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Function-Call Results

A function call evaluates to an r-value unless the function is declared as a reference type. Functions with reference return type evaluate to l-values, and can be used on the left side of an assignment statement as follows:

// expre_Function_Call_Results.cpp
// compile with: /EHsc
#include <iostream>
class Point
{
public:
    // Define "accessor" functions as
    // reference types.
    unsigned& x() { return _x; }
    unsigned& y() { return _y; }
private:
    unsigned _x;
    unsigned _y;
};

using namespace std;
int main()
{
    Point ThePoint;

    ThePoint.x() = 7;           // Use x() as an l-value.
    unsigned y = ThePoint.y();  // Use y() as an r-value.

    // Use x() and y() as r-values.
    cout << "x = " << ThePoint.x() << "\n"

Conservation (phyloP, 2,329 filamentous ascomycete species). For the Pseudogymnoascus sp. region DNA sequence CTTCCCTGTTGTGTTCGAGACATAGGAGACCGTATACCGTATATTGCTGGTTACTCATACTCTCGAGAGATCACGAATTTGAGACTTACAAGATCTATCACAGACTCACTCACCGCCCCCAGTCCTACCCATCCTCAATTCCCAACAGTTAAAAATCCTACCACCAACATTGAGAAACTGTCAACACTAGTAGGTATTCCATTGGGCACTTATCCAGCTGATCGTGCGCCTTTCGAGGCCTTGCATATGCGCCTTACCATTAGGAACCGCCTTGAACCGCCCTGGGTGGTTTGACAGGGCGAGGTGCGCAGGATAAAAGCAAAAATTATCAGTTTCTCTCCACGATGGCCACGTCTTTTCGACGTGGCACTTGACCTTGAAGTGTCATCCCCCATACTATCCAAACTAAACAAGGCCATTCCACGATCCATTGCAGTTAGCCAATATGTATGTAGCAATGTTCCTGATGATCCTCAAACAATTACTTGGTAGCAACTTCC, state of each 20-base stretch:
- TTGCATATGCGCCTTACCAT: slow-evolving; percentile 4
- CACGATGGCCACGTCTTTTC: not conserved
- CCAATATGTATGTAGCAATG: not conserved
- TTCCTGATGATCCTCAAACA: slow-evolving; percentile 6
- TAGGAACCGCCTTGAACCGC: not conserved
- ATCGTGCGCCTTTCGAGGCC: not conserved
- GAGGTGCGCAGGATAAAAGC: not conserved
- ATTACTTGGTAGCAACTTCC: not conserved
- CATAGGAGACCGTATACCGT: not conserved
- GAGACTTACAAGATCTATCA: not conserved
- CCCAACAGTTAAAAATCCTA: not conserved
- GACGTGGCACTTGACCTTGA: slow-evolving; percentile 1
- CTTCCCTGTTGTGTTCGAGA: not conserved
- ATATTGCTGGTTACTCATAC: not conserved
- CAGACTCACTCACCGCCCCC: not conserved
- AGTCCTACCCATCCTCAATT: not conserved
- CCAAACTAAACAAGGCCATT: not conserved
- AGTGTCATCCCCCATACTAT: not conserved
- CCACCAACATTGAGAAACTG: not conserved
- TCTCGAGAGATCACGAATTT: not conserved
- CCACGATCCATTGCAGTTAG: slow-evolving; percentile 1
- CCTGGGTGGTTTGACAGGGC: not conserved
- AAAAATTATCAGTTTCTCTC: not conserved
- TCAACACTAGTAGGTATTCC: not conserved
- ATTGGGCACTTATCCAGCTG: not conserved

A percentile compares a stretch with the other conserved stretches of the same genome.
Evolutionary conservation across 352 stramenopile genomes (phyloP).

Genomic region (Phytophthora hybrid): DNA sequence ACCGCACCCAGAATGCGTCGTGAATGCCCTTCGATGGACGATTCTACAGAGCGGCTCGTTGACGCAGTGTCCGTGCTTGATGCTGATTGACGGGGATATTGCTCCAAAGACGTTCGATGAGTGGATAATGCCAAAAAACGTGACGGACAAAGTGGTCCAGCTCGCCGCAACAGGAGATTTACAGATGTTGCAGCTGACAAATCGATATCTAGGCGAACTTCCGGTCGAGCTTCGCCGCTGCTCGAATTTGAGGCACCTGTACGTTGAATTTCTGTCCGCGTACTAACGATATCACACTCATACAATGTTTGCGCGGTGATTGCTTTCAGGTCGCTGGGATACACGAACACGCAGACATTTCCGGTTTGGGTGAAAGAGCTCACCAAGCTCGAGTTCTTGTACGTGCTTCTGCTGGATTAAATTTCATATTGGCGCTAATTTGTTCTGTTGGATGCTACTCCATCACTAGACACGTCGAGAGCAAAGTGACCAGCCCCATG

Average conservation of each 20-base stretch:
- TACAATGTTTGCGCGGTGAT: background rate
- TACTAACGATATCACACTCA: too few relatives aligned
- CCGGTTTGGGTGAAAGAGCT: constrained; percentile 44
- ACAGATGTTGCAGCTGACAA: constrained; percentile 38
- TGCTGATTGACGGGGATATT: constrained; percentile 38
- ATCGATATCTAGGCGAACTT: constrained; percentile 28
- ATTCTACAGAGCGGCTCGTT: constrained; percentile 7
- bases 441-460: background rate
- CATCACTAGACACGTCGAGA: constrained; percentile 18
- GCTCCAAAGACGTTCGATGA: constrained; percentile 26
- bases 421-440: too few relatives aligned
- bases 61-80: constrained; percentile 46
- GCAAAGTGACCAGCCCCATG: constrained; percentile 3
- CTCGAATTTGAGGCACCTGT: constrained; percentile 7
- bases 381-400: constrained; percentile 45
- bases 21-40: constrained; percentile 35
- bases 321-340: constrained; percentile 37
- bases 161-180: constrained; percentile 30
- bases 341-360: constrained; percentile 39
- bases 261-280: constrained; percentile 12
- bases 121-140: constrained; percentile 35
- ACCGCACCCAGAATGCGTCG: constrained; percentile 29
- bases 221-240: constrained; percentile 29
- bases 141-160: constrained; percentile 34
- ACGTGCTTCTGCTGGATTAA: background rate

<< "y = " << ThePoint.y() << "\n";
}

The preceding code defines a class called Point, which contains private data objects that represent x and y coordinates. These data objects must be modified and their values retrieved. This program is only one of several designs for such a class; use of the GetX and SetX or GetY and SetY functions is another possible design.

Functions that return class types, pointers to class types, or references to class types can be used as the left operand to member-selection operators. Therefore, the following code is legal:

// expre_Function_Results2.cpp
class A {
public:
   A() {}
   A(int i) {}
   int SetA( int i ) {
      return (I = i);
   }

   int GetA() {
      return I;
   }

private:
   int I;
};

A func1() {
   A a = 0;
   return a;
}

A* func2() {
   A *a = new A();
   return a;
}

A& func3() {
   A *a = new A();
   A &b = *a;
   return b;
}

int main() {
   int iResult = func1().GetA();
   func2()->SetA( 3 );
   func3().SetA( 7 );
}

Functions can be called recursively. For more information about function declarations, see Function Specifiers and Member Functions. Related material is in Program and Linkage.

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